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We analyse the proximity effect in hybrid nanoscale junctions involving superconducting leads. We develop a general framework for the analysis of the proximity effect using the same theoretical methods typically employed for the analysis of conductance properties. We apply our method to a normal-superconductor tunnel contact and compare our results to previous results.

Recently there has been significant progress both experimentally and theoretically in the study of hybrid nanoscale junctions involving superconductors [

The possibility of generating entanglement by such transfers is the building block for future quantum computational applications of superconductor hybrids and has been successfully demonstrated experimentally [

In this work, we provide first steps towards understanding the proximity effect in superconductor hybrid structures by studying the proximity effect in a normal-superconductor junction at low transparency using the same technical formalism as for typical studies of transport properties [

We compute the full spatial development of the induced gaps close to the superconductor-normal conductor interface and compare them to other studies of similar junctions using a different approach.

The paper is structured as follows: in Chapter 2 we describe the similarity of BCS-theory and induced superconductivity in order to derive a gap equation for the anomalous Green’s functions. We calculate the latter in Chapter 3 and derive the gaps in the superconductor and in the normal conductor. In Chapter 4 we perform the calculation of the spatial development of the gap and compare our results to a different approach in Chapter 5. We conclude in Chapter 6.

We study a one-dimensional contact between a superconductor and a normal conductor, meaning that we assume that the contact area between both materials is small enough and the spatial restrictions such that the system can be effectively considered one-dimensional as far as the interface is concerned.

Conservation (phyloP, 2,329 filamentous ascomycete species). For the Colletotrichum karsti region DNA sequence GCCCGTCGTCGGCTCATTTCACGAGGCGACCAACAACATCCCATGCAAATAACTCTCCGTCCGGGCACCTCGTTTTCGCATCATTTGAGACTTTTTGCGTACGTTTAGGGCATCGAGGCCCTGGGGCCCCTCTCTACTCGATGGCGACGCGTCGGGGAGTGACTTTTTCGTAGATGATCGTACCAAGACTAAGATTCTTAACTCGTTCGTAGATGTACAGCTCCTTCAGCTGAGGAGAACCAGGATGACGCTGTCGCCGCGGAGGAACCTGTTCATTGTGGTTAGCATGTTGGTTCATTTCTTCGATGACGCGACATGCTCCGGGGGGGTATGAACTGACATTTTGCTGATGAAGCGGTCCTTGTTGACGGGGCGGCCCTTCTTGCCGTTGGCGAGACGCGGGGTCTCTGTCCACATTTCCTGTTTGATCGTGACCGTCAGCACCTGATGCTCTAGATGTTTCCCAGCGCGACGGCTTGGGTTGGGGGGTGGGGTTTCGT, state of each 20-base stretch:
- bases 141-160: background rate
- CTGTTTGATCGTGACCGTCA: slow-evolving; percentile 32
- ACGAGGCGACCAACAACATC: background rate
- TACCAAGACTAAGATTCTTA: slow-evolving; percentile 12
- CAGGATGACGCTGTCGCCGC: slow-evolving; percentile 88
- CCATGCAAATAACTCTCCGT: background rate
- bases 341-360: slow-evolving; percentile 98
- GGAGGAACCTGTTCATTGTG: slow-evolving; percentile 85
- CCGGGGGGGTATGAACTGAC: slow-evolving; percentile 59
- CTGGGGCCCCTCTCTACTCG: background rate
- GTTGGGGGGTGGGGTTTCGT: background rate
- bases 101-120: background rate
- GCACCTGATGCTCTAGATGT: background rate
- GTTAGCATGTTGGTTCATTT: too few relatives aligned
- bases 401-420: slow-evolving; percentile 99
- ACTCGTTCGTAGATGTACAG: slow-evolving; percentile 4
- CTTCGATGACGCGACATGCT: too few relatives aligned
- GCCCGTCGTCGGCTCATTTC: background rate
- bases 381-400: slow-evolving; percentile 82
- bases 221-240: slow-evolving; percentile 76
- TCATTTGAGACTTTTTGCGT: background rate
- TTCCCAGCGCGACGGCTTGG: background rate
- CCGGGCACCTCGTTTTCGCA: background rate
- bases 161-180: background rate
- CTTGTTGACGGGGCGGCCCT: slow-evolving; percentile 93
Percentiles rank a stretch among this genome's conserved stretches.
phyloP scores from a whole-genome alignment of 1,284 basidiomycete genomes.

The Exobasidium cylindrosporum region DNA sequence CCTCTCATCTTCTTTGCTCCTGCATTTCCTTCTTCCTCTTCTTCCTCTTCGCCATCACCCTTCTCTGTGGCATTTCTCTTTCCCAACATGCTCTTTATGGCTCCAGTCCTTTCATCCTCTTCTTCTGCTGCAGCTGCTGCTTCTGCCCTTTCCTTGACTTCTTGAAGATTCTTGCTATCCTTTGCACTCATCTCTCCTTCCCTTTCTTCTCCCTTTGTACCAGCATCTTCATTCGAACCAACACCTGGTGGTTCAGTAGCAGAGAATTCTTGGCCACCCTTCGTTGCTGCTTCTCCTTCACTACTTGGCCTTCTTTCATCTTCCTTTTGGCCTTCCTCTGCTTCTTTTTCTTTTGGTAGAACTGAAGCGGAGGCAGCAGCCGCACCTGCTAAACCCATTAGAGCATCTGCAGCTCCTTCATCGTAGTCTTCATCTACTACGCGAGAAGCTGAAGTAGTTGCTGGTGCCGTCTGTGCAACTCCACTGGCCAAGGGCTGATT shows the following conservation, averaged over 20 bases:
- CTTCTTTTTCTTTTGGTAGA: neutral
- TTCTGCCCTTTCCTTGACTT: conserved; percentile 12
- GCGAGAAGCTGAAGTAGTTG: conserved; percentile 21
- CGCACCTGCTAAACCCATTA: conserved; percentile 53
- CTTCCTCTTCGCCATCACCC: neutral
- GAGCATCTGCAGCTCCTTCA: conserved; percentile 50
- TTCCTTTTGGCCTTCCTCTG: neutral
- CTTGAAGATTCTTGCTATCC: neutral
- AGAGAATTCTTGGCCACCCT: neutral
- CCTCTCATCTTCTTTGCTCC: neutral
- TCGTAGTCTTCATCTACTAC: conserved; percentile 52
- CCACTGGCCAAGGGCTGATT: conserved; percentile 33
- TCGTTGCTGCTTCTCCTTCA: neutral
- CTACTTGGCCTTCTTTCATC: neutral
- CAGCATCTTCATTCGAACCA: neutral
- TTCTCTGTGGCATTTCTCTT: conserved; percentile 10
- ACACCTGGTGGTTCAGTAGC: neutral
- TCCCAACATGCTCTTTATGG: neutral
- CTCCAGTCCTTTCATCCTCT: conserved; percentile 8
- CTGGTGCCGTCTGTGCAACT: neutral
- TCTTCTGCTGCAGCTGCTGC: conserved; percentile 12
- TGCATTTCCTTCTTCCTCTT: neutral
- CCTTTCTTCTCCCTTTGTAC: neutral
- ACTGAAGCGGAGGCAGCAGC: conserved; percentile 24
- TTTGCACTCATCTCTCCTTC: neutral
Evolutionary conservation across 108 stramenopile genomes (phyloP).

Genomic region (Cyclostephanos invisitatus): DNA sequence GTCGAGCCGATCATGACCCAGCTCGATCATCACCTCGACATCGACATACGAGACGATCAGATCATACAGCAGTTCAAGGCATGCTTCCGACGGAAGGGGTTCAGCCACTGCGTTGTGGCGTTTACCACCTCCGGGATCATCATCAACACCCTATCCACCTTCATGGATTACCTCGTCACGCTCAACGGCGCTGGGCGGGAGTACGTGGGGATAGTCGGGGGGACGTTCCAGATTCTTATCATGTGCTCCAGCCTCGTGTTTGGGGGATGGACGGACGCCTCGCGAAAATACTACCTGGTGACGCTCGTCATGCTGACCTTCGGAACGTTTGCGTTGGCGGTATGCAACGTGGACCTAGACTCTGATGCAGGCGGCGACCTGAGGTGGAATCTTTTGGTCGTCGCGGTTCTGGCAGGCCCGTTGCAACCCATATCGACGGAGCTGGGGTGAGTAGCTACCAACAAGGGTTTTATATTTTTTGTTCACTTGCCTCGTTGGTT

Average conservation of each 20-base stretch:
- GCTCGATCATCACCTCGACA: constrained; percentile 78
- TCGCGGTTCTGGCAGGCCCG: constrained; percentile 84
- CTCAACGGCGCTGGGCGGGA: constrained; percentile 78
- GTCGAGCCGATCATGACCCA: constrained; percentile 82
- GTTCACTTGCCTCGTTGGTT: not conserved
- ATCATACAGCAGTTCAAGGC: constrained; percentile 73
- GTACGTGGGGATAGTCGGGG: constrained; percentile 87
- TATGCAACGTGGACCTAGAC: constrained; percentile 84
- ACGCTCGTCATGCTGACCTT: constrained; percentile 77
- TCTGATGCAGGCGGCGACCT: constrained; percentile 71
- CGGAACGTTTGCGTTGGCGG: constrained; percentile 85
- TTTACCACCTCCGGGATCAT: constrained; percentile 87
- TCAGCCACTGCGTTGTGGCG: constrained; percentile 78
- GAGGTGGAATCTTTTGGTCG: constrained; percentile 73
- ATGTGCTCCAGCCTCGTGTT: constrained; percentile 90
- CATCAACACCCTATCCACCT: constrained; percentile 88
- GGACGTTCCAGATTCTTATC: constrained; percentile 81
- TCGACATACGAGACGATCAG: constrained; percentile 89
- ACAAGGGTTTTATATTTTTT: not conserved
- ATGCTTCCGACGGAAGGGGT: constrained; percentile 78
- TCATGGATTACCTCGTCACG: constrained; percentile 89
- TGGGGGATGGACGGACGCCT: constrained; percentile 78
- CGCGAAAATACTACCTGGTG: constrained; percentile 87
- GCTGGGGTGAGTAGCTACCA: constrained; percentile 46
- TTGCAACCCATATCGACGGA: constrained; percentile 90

This description can be easily enhanced to systems with larger extension along the direction normal to the interface, since these would correspond to several instances of the below mentioned system with the assumption that these transport channels do not interact [

In the case of the present work the system can be described by the following Hamiltonian

H_{1} refers to the normal metal which is modelled as a non-interacting fermionic continuum at a chemical potential μ_{1}, written in terms of electron field operators _{2} re- fers to the superconductor that is described by the BCS Hamiltonian with the gap Δ assumed to be real

As in typical treatments of superconductor-hybrid structures we keep the superconductor at

Tunneling between the two electrodes is assumed to occur locally (at x = 0) and the corresponding Hamiltonian is given by [

We solve the corresponding Dyson equations using the Hamiltonian approach [

Illustration of a typical point-contact geome- try. The superconductor (light grey) is contacted to a normal metal such that the contact area is on the nano- scale and the spatial restrictions are such that the system can be considered one-dimensional

The emerging Feynman Dyson equations for the full Green’s functions for the normal conducting electrode include

In the presence of external magnetic fields the treatment will be different. In this case we would have to include the effect of a magnetic field via the Usadel equation and obtain the necessary Green’s functions from it [

Their corresponding Dyson equations have been illustrated in

The structure of the Green’s function can now be compared to the Green’s functions of strong coupling theory [

The strong coupling theory is applicable to superconductors for which the electron-phonon coupling is quite strong and hence the BCS theory is not a good description. Instead the starting point for the strong coupling theory is an effective interaction including a screened Coulomb interaction as well as a screened phonon interaction. The Matsubara GFs are calculated self-consistently including the phonon-interaction by an effective potential. The Dyson equations are illustrated in

The Dyson equations look very similar to those obtained for the NS QPC. Indeed the Dyson equations are of the above type for all typical normal-superconductor hybrids (e.g. involving quantum dots [

Due to the strong similarity between strong coupling theory and the theory of NSQPCs as obtained from the comparison of the corresponding Dyson equations it is also be possible to derive the gap structure at x = 0 like in strong coupling theory.

The superconducting gap may be derived from the retarded anomalous equal time Green’s function (mind the appropriate normalization of the Fourier transform)